Trends in Male-Female Novelistic Dominance

When I read a work of fiction, I'm far more conscious of whether the author is a man or a woman than I am when I read a work of non-fiction.

It's not that the main character in a novel is necessarily the same sex as the author – but one always know what sex the main character is. I can think of novels, by Philip Roth and by Andrew Sean Greer for example, where one doesn't find out what race the main character is right away -- but it's hard to think of a novel where one doesn't learn immediately if the protagonist is male or female.

And isn't the way one identifies with a female protagonist created by a male author subtly different than the way one identifies with a female protagonist created by a woman author?

I learned recently, from Franco Moretti's Graphs, Maps, Trees, that there have been many shifting trends in whether more men or women novelists are getting published. Far more men than women published novels from 1750 to 1780. But women novelists were in the majority from the 1780s until 1820. Then men dominated the field again from 1820 until the mid-nineteenth century, and women from the mid-nineteenth century to the 1870s, when the male novel became ascendant again... Moretti sees these cycles as playing a crucial role in keeping the novel a vital art form.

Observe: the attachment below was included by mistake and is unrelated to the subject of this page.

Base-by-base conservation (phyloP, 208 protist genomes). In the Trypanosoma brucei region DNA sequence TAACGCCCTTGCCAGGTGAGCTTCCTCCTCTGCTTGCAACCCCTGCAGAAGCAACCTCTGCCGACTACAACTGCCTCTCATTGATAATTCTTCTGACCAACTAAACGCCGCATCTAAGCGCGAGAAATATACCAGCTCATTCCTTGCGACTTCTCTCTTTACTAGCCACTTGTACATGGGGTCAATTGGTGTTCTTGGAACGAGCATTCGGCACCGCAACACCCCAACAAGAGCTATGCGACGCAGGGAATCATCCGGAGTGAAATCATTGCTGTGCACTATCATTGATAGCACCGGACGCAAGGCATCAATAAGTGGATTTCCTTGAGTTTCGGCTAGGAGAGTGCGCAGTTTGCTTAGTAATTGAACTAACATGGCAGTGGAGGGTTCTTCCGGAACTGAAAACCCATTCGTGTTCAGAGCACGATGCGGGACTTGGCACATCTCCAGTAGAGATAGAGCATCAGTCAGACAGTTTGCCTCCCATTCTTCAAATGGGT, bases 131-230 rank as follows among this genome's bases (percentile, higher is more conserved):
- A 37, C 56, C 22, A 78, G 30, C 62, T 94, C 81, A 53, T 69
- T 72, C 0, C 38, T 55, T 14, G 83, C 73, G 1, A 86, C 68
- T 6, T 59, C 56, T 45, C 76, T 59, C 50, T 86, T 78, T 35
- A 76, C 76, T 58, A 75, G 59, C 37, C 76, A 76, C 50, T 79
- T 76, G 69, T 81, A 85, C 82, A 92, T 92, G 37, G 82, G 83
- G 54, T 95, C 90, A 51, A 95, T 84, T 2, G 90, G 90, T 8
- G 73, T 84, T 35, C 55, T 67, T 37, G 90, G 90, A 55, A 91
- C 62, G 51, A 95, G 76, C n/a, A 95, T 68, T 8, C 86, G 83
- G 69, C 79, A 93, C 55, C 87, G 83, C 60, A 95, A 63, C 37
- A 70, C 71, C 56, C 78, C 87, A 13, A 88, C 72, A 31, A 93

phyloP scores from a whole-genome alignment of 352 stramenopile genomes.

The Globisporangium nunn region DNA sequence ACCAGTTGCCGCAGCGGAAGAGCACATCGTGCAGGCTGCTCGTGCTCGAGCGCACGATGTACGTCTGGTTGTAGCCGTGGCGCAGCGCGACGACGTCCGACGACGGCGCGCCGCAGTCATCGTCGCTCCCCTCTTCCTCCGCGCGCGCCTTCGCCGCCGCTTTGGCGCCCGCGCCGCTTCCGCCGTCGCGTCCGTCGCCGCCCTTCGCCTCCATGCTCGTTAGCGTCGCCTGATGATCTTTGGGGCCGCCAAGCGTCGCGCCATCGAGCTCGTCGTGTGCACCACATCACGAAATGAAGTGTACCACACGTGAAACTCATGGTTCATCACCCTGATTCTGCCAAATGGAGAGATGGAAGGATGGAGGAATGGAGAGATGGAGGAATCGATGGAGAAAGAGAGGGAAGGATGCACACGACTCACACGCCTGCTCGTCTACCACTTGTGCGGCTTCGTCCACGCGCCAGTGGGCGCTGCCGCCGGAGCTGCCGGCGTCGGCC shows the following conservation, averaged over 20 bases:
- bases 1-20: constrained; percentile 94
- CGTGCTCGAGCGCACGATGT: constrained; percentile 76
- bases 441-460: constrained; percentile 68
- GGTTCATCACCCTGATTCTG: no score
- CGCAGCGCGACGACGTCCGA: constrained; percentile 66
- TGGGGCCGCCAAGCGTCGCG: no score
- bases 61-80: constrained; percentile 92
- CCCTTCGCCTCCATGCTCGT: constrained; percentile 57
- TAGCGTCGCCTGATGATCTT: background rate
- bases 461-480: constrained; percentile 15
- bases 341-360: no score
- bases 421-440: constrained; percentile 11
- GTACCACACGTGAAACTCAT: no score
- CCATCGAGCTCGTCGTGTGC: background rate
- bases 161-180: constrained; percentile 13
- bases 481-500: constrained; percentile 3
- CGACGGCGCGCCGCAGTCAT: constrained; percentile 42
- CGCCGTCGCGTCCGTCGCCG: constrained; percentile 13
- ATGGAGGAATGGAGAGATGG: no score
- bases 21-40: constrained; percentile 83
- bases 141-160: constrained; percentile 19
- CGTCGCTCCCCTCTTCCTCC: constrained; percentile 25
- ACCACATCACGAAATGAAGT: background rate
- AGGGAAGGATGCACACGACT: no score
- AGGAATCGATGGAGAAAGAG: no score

It seems unlikely there are any such trends for nonfiction? Possibly this is because we use so more of who we really are -- delve so much deeper into our souls -- when we write fiction than when we write nonfiction?
Share this story

1 thought on “Trends in Male-Female Novelistic Dominance”

  1. I think the best nonfiction dives just as deep or deeper, but the person writing it must have had enough emotional distance and processing time to pull it off. In fiction, many times an author isn't consciously aware how much soul delving her or she is doing, allowing the space to do deeper delving without as much conscious threat to the self…As for being more aware of whether an author is male or female in reading nonfiction than fiction, at first I thought I it was the opposite in my own experience, until I thought about it. When I read nonfiction, I tend to identify with whatever in the experience is like my own, regardless of gender. In fiction, how believable a character is many times does have to do with gender so perhaps I am more aware. Something to think about…in both reading and writing. Thanks for this! Melissa

Comments are closed.